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Analytical Chemistry

Peter Debye Award In Physical Chemistry

Sponsored by E. I. du Pont de Nemours & Co.

by Mitch Jacoby
January 10, 2011 | A version of this story appeared in Volume 89, Issue 2

Credit: Columbia University
Credit: Columbia University

Glance at the publications credited to Louis E. Brus and it immediately becomes clear that the Samuel Latham Mitchell Professor of Chemistry at Columbia University has made wide-ranging contributions to physical chemistry. What isn’t obvious is that a large number of his scholarly papers have been cited by fellow scientists hundreds of times each. Reflecting on the breadth and importance of Brus’s scientific investigations, his Columbia chemistry colleague, Bruce J. Berne, asserts that Brus’s “sustained creativity and novel problem choices have had wide impact” on chemistry.

Early in his research career, Brus studied gas-phase sodium iodide to learn how photodissociation produces excited sodium atoms and to understand the fundamental chemistry of this species. He later worked in laser research, concentrating on basic studies for developing infrared chemical lasers.

Continuing with laser-based investigations, Brus studied molecular spectroscopy and dynamics of molecules in gas matrices by using laser light to excite and then probe the behavior of those molecules. The work revealed key processes through which excited molecules undergo vibrational relaxation. He also demonstrated how the “cage effect” controls molecular dynamics and affects spectra of excited-state species. In addition, Brus and coworkers developed laser-driven pump-probe Raman scattering techniques to characterize structures of complex reaction intermediates central to solution-phase photochemistry.

A critical point in Brus’s research career came while he and coworkers at AT&T Bell Laboratories, in Murray Hill, N.J., were studying redox reactions on the surfaces of photoexcited semiconductors. To increase the surface area on which those reactions could occur, the researchers used colloidal synthesis methods to prepare tiny semiconductor particles. The team observed that certain particle properties—most notably the electronic band gap—varied with particle size. That discovery motivated several research groups to begin investigating semiconductor nanocrystals, also known as quantum dots.

As the field began to grow and scientists recognized the particles’ potential use in applications ranging from optoelectronics to biology, Brus and coworkers at Bell Labs, and later at Columbia, continued conducting groundbreaking experiments with quantum dots. For example, they investigated luminescence from single nanocrystals and explained the curious blinking phenomenon—the intermittent light emission—associated with those particles. The group also developed advanced microscopy methods for studying the particles.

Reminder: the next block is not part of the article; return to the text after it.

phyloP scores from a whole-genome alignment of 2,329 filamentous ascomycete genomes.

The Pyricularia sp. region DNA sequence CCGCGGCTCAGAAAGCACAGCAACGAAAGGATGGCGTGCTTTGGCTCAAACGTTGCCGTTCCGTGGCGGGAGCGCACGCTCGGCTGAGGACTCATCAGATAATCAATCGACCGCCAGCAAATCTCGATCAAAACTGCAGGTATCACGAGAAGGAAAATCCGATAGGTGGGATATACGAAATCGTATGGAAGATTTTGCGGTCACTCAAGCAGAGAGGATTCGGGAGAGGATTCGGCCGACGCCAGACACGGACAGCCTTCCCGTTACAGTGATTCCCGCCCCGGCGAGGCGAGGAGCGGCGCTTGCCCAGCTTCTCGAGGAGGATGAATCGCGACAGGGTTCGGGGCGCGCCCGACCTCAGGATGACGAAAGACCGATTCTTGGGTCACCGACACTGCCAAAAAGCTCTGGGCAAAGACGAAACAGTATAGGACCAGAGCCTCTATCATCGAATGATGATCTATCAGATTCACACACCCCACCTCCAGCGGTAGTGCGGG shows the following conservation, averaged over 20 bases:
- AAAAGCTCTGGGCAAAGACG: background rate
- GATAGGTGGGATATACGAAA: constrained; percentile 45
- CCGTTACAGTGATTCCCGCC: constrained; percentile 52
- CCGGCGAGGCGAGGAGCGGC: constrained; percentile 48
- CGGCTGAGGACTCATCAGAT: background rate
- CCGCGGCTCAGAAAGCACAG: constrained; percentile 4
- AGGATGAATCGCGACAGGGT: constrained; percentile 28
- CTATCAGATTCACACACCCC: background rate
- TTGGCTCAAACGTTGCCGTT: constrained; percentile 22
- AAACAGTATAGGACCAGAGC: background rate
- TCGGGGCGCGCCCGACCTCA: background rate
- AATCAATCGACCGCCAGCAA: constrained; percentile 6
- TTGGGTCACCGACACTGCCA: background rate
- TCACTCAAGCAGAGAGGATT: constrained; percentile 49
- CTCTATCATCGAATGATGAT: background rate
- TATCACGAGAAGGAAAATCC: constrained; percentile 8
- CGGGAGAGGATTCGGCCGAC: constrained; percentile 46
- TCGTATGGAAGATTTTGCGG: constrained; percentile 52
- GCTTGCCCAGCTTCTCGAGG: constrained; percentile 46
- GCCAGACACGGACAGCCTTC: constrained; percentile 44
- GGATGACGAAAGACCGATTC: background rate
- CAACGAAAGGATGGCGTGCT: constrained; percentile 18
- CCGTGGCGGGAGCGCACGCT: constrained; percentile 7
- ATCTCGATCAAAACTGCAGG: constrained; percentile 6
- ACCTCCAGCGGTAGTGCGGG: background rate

More recently, Brus’s team has been investigating properties of other nanoscale materials including silver, transition-metal oxides, and carbon nanotubes. The group is developing methods for using these nanoscale objects as microscopic antennae for novel, high-sensitivity detectors.

Brus, 67, completed a bachelor’s degree in chemical physics at Rice University in 1965 and earned a doctorate four years later from Columbia. For four years, he served as a lieutenant in the Navy conducting research at the Naval Research Laboratory, in Washington, D.C., and then embarked on a 23-year career at Bell Labs. In 1996, he joined the faculty at Columbia, where he continues to conduct research.

For his contributions to science, Brus was elected to the National Academy of Sciences in 2004 and has been honored with several awards including the Irving Langmuir Prize in Chemical Physics, the ACS Chemistry of Materials prize, and the 2008 Kavli Prize in Nanoscience.

Brus will present the award address before the Division of Physical Chemistry.


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